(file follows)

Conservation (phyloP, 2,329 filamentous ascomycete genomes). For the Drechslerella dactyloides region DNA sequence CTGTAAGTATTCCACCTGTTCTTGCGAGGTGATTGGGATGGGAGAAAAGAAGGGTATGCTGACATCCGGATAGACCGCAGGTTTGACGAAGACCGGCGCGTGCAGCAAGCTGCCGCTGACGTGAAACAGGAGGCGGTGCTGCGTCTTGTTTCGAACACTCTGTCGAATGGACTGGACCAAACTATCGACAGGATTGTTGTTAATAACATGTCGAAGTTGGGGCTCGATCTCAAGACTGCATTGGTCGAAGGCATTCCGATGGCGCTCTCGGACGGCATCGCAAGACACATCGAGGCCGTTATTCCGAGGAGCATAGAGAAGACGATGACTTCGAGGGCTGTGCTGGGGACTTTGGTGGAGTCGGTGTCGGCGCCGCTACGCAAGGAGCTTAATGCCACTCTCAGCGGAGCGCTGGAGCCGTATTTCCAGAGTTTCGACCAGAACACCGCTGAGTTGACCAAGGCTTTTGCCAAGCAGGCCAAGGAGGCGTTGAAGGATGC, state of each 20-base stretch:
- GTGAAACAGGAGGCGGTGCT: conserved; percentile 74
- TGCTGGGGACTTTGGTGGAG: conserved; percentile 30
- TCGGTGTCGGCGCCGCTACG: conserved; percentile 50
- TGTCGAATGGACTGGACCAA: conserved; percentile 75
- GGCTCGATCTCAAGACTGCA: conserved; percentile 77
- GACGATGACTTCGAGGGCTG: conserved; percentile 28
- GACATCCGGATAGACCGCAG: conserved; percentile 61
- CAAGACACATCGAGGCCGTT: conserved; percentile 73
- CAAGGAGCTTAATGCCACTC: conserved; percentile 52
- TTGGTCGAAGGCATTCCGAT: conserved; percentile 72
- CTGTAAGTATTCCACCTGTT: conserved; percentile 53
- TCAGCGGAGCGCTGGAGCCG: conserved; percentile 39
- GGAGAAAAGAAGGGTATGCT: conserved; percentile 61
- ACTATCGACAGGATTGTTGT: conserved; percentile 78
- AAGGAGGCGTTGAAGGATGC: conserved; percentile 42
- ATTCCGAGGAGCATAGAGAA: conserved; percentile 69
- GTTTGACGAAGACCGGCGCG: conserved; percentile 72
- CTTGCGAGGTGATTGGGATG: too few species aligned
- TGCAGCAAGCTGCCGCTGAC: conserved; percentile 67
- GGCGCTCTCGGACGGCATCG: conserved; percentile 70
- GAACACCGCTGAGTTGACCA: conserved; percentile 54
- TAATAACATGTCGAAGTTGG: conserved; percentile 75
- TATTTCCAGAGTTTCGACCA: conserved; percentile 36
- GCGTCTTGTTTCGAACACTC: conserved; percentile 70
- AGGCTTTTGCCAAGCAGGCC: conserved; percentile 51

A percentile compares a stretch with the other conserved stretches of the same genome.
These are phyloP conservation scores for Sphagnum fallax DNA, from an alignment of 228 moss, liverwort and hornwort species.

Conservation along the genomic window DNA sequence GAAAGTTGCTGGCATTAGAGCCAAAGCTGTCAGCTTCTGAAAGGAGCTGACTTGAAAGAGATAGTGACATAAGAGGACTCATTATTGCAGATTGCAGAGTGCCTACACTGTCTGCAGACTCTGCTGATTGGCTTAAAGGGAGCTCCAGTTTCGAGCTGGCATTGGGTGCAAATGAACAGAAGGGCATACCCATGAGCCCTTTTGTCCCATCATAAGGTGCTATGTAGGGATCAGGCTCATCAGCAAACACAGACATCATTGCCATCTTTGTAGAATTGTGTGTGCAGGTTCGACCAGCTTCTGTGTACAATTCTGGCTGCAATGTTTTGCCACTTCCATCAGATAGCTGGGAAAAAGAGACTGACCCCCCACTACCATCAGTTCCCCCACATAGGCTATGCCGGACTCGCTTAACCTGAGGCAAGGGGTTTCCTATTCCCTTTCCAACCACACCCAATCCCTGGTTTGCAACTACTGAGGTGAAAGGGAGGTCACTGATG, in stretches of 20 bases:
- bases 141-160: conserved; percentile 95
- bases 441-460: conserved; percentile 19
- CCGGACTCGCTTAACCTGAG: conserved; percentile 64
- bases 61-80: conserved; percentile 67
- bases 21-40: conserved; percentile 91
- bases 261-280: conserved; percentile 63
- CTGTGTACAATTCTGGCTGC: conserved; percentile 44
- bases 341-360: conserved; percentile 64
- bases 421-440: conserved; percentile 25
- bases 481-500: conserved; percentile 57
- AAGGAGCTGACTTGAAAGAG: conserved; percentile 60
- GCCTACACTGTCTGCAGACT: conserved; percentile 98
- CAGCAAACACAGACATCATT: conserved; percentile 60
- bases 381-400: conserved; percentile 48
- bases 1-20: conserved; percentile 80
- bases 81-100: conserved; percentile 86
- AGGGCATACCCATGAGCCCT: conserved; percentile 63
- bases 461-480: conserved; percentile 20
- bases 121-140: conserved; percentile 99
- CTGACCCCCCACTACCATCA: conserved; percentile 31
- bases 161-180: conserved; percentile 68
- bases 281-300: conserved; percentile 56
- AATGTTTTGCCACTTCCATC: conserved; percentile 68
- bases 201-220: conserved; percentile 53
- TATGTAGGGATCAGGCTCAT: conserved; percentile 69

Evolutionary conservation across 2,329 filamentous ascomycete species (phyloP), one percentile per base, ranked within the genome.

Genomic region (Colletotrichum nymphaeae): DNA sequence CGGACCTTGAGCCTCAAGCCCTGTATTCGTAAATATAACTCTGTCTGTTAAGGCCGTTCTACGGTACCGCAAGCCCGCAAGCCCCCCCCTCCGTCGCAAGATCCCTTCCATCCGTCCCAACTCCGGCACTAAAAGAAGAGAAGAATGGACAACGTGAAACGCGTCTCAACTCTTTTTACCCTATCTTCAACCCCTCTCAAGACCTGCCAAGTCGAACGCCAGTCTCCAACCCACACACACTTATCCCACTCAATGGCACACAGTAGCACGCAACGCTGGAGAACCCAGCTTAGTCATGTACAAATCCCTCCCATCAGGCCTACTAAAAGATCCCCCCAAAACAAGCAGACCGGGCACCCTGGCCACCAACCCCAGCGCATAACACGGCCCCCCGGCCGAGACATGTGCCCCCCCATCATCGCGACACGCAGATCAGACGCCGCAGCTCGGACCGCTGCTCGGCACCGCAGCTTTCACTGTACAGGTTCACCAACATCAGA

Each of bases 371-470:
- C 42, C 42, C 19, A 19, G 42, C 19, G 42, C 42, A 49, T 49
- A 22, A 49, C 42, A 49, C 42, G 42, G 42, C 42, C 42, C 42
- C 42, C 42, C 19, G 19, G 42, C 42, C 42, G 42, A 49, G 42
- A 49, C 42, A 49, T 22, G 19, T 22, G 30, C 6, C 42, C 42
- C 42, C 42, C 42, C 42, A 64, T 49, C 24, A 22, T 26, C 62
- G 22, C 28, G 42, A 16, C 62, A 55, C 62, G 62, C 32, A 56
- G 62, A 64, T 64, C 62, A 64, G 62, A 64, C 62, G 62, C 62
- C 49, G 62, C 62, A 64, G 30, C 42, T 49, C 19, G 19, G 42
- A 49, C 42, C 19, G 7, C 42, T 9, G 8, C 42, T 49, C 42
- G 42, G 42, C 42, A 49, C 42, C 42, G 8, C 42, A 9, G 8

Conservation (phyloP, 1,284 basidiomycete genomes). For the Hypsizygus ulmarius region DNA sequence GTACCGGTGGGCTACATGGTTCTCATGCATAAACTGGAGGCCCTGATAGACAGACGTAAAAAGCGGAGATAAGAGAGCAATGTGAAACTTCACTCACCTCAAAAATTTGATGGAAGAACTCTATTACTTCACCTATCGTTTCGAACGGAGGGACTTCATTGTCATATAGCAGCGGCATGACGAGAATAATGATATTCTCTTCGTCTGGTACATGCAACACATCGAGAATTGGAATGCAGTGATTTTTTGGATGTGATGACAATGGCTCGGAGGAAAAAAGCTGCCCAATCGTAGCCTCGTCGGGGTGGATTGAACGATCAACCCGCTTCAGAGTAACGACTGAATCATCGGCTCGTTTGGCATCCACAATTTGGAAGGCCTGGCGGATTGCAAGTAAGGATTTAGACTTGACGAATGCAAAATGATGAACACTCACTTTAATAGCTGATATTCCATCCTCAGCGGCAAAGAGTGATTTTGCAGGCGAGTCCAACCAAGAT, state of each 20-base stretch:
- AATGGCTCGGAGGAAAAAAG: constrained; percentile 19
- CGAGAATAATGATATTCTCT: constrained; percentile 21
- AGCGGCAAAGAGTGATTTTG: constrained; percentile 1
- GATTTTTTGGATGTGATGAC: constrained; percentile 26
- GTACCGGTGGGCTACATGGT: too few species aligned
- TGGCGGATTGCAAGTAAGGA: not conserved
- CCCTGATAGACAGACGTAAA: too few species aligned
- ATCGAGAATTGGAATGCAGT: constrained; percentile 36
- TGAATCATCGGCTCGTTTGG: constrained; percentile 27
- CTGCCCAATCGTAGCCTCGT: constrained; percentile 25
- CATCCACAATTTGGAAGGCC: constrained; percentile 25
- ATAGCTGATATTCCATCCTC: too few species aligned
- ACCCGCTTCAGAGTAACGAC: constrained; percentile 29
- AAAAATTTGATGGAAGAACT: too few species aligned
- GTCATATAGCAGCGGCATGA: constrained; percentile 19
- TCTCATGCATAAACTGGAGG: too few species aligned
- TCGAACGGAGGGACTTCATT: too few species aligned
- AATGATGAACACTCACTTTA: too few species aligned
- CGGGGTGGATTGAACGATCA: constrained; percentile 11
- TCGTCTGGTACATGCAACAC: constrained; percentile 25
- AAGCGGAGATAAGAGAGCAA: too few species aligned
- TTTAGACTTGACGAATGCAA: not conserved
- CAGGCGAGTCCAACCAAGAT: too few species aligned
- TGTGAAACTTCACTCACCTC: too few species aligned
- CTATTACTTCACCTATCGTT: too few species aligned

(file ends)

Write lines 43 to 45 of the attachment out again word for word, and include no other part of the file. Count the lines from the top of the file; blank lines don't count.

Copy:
- bases 381-400: conserved; percentile 48
- bases 1-20: conserved; percentile 80
- bases 81-100: conserved; percentile 86